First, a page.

With titles which did store of honours beare?
Thou was't Archbishop of old Canterbury;
Which title for to grace it, grace did carry;
Primate and Metropolitan of all
Those large Confines, which we doe England call,
Oxfords chiefe Chancellor thou wast also,
And ruld'st that place, from whence great Arts do flo?
Yet all this was too little to content,
Thy large desiers, which were daily bent,
To be some body greater then all this,
Some say thou hop'st that men thy toe shal kisse:
For thus they say, but 'tis a lye I hope,
Thou look'st to be a Cardinall or Pope:
And yet tis evident thou faine wouldst be
Something above the pitch of thy degree:
[Page 3]Or else thou wouldst not have us guided all
By Lawes which onely did thee maker call.
Was it a small thing in thine eyes to be
Rais'd to a place of so much dignitie:
From such a meane and low degree as thou,
Made Lord of them, and they to thee must bow,
Which did deserve the place better then thee,
Except that thou might'st use such tyrannie
Over thy brethren, as to make them yeeld
To what thou pleasedst, or to flye the field:
Or else both soules and bodies beare the thrall,
Which from thy sterne austeritie did fall?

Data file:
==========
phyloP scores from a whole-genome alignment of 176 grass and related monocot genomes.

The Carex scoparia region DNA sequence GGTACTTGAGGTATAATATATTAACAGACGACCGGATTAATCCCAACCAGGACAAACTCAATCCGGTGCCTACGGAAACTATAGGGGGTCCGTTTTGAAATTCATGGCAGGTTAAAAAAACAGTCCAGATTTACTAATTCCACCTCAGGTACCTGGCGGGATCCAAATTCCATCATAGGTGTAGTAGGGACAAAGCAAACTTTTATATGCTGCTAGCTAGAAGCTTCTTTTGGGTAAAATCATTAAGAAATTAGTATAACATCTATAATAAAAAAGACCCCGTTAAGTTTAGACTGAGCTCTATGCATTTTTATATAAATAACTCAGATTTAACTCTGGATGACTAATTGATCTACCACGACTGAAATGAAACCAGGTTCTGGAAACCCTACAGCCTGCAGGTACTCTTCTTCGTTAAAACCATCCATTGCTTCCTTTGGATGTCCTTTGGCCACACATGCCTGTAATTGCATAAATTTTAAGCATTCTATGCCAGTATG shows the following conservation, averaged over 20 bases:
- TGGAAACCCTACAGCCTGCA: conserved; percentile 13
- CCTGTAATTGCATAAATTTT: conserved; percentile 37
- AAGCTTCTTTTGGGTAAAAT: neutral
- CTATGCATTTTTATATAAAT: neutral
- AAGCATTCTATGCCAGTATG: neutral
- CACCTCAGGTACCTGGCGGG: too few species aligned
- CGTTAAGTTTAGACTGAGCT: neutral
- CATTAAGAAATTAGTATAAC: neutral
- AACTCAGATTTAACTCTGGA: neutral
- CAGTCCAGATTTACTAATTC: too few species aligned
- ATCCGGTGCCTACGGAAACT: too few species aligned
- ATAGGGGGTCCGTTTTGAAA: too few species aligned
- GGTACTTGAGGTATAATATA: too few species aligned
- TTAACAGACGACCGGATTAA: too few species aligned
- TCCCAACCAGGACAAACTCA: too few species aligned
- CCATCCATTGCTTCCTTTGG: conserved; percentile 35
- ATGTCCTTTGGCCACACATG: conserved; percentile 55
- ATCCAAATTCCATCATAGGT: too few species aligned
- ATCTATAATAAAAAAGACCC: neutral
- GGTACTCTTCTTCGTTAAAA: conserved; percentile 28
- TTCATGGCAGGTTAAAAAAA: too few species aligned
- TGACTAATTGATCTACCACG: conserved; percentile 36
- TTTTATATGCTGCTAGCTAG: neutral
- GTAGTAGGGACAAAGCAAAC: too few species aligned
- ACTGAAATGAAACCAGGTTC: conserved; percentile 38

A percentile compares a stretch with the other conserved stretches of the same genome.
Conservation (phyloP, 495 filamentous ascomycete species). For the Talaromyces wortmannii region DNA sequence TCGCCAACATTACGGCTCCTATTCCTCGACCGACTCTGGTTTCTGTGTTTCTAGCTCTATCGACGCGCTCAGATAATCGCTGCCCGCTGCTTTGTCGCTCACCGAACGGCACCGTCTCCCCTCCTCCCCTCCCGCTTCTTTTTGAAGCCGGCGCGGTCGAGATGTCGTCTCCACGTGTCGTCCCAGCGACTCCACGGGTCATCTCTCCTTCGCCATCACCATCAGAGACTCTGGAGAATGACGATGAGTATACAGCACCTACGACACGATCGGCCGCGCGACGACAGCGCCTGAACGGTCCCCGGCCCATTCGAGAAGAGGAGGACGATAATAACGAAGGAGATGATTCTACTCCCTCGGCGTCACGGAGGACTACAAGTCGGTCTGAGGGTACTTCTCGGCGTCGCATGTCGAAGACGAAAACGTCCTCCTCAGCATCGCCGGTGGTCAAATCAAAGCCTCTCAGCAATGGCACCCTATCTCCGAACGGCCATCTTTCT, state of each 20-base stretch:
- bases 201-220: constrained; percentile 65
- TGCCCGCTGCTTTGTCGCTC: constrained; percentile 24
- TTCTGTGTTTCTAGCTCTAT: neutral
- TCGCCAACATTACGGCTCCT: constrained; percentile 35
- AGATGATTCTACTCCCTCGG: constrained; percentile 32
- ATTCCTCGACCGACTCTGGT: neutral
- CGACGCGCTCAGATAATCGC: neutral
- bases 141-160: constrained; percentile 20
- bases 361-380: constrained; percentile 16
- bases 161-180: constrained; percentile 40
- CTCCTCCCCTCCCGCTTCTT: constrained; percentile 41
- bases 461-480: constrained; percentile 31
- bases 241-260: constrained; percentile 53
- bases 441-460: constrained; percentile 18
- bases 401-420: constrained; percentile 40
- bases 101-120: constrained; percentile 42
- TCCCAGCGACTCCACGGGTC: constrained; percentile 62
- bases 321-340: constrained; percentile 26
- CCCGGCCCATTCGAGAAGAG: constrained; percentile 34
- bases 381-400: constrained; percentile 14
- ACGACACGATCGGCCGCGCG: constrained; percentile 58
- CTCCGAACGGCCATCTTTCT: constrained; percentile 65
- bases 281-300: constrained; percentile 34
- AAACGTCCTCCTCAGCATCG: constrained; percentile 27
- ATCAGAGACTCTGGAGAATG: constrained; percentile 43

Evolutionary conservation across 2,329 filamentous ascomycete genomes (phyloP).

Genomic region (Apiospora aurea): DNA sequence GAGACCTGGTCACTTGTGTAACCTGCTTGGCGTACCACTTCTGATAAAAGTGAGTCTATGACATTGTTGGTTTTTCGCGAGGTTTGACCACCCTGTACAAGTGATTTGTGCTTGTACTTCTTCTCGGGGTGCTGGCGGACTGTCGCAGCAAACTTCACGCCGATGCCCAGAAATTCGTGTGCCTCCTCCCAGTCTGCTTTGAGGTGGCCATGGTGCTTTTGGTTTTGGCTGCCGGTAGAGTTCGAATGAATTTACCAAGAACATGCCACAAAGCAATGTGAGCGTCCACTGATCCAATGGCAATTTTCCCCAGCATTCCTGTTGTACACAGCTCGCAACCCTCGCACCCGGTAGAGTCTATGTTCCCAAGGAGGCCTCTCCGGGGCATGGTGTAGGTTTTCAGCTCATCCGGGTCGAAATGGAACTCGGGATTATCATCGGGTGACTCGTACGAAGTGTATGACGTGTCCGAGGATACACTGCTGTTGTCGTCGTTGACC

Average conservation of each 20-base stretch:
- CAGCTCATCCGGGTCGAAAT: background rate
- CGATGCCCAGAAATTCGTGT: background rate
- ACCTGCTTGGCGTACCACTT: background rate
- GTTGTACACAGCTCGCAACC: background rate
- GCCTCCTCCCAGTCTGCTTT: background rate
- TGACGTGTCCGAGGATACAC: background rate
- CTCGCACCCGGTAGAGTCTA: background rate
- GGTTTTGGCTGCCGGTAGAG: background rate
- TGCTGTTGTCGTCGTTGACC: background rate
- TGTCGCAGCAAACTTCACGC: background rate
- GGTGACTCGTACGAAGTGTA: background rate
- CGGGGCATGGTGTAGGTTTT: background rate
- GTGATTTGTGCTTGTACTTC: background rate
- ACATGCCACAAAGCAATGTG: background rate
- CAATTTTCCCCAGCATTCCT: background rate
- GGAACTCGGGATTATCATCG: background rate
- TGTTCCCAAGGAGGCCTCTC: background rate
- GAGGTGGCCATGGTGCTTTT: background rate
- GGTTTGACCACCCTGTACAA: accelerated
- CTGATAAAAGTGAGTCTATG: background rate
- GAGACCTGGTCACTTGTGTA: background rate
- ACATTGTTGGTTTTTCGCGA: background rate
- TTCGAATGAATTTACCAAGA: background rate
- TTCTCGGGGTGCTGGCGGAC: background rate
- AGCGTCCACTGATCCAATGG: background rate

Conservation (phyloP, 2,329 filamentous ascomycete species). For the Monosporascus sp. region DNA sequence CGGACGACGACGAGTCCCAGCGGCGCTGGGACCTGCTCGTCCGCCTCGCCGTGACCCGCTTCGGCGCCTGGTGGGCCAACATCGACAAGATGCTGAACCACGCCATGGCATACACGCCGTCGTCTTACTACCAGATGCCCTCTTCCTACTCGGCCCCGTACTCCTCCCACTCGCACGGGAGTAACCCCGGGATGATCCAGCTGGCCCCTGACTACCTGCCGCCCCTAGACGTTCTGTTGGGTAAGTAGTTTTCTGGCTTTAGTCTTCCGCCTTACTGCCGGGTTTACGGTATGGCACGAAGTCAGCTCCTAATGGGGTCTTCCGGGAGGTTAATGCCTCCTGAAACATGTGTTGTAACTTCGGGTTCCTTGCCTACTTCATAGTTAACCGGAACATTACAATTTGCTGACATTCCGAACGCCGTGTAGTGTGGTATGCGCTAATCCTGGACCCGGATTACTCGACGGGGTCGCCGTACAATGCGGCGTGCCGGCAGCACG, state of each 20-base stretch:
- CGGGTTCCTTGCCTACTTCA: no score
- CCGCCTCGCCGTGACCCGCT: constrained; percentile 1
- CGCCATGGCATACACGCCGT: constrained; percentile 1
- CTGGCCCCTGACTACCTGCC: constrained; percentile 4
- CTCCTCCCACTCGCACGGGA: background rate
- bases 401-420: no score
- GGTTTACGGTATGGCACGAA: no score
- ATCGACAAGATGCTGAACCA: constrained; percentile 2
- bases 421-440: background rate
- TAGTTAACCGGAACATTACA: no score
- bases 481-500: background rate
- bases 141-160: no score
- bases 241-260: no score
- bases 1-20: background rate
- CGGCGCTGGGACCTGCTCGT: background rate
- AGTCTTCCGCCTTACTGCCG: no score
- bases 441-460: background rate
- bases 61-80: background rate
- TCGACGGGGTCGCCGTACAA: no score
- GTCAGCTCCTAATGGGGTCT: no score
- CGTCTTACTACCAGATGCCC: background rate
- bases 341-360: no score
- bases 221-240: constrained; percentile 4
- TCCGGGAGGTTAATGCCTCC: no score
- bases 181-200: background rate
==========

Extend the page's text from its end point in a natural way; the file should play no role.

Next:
What was the cause, J pray thee let us know,
(And now at last in plaine tearmes to us show:)
Thou soughtest for to lead us in a way,
Which God hath not commanded to obey?
What didst thou make thy selfe? a God on Earth?
Hast thou forgot the place of thy meane birth,
That thou so proudly shouldst upon thee take,
New duties, and new Doctrines for to make:
And by thy strict command inforce us all,
Thy wayes, the wayes of God and truth to call?
And to that end didst many men exalt,
Which 'twixt thy waies, & Gods did alwais halt,
And gav'st them store of worldly wealth and places,
Still favouring them in their base sinfull cases:
That so they might preach thee not Christ to men,
Nay many thou exaltst, which with their pen;
And in their preaching too, did much disgrace
The name of Christ, and sought for to deface
That glorious name, by which we saved are;
And all to make thy wayes and ends seeme faire:
[Page 4]And if a zealous Pastor did desire,
To doe that which his calling did require:
Which was to tell the people of their sinne,
And shew them the true way for to walke in
Then presently, he must suspended be,
And quite deposed of his Ministery;
Though ne're so antient, learned, grave, and wise:
Yet all this seemed nothing in your eyes?
Though wife and children should a begging goe,
You did not care, you did not feele their woe,